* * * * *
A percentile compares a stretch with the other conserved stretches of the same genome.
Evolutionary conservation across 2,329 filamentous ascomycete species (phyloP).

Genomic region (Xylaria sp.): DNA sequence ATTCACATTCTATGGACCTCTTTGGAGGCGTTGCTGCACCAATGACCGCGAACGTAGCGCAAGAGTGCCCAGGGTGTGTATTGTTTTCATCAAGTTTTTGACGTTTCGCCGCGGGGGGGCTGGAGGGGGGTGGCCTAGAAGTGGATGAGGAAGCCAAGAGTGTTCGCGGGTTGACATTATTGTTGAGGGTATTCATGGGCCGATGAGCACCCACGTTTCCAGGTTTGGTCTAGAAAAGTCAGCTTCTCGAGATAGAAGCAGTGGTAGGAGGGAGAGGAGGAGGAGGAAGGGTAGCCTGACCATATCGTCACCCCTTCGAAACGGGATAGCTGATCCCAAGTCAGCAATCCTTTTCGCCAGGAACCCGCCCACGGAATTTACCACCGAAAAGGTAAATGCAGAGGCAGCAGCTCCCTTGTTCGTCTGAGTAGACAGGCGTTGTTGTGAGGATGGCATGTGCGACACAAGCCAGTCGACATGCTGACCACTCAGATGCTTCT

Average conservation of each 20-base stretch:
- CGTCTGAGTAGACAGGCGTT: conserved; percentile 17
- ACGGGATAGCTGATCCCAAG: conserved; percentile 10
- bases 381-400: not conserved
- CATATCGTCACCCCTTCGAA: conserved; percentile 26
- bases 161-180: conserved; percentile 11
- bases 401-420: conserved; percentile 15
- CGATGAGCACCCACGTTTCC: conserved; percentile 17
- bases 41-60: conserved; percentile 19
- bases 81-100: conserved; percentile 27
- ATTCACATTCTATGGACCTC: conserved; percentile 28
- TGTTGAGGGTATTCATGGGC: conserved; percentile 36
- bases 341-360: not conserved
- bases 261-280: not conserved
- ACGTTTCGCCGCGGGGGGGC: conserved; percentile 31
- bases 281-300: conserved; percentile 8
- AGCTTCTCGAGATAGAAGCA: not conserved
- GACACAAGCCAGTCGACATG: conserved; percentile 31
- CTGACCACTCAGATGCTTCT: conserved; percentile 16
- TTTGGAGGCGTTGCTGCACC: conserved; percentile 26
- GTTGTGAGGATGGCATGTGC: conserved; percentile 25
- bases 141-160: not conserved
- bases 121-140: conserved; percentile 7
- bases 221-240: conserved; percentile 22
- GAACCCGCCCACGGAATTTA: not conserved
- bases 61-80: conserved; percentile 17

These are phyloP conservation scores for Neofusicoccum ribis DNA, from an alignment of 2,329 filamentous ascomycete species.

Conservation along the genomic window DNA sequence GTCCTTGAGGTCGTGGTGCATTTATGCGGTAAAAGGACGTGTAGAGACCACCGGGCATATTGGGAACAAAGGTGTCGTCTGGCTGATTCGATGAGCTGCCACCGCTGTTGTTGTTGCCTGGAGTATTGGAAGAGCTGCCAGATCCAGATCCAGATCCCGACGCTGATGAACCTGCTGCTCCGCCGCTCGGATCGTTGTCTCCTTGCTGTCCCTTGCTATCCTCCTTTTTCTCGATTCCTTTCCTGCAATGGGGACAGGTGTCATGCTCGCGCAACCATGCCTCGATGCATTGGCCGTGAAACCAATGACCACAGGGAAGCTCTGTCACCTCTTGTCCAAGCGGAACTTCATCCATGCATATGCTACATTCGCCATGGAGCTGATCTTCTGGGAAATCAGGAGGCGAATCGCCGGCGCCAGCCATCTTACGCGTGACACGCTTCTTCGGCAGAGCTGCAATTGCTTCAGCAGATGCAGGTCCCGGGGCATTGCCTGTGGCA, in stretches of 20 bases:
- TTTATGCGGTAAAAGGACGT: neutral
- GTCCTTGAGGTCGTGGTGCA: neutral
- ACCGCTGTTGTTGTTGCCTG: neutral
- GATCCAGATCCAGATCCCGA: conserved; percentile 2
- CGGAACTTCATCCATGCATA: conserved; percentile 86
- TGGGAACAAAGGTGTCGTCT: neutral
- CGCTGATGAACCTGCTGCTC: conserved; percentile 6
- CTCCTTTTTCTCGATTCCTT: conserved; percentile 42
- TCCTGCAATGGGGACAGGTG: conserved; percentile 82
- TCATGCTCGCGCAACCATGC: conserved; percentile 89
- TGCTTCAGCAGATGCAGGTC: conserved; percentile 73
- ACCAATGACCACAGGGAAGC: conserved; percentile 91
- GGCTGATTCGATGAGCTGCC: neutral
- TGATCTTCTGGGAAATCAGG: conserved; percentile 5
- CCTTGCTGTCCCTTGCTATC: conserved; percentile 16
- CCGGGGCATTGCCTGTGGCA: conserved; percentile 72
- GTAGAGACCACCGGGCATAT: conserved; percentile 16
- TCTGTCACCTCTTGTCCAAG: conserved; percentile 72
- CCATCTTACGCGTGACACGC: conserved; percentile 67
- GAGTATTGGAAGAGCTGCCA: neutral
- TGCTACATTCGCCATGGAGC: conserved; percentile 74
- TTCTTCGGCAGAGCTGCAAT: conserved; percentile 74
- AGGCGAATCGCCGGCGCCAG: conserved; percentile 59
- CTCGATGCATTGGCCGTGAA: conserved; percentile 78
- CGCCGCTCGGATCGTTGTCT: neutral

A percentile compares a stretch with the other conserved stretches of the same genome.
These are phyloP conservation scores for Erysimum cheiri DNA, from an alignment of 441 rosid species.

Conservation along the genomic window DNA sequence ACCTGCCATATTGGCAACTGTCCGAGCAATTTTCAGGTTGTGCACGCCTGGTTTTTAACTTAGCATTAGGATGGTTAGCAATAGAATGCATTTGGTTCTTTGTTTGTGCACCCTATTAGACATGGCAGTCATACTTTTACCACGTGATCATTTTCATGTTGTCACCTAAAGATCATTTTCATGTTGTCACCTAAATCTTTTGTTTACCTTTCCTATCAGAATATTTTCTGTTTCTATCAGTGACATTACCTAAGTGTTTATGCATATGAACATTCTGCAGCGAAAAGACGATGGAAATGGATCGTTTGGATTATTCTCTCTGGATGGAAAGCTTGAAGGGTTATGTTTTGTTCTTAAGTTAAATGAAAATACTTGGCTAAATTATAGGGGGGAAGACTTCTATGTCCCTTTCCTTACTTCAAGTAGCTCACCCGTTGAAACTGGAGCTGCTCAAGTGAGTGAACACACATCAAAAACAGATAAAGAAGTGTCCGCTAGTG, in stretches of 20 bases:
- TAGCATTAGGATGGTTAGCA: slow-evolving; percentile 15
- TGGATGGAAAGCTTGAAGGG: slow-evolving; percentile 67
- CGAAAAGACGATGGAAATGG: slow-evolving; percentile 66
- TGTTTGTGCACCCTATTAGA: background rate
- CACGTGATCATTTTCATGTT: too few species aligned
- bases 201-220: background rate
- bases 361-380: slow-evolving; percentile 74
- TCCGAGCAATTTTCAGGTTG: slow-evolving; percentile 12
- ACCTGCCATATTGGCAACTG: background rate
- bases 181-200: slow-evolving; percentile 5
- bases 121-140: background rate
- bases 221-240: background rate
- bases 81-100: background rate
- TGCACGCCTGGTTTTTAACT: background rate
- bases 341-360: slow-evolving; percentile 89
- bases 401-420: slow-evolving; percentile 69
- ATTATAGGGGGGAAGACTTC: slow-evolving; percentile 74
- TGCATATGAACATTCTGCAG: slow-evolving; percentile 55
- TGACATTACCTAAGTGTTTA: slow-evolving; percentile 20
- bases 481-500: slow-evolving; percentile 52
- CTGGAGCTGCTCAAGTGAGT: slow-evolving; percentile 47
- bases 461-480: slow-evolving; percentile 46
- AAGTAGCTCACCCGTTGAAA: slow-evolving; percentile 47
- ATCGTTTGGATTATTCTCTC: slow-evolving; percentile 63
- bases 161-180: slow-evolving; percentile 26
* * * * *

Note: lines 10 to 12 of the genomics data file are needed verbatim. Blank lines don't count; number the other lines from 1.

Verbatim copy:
- bases 401-420: conserved; percentile 15
- CGATGAGCACCCACGTTTCC: conserved; percentile 17
- bases 41-60: conserved; percentile 19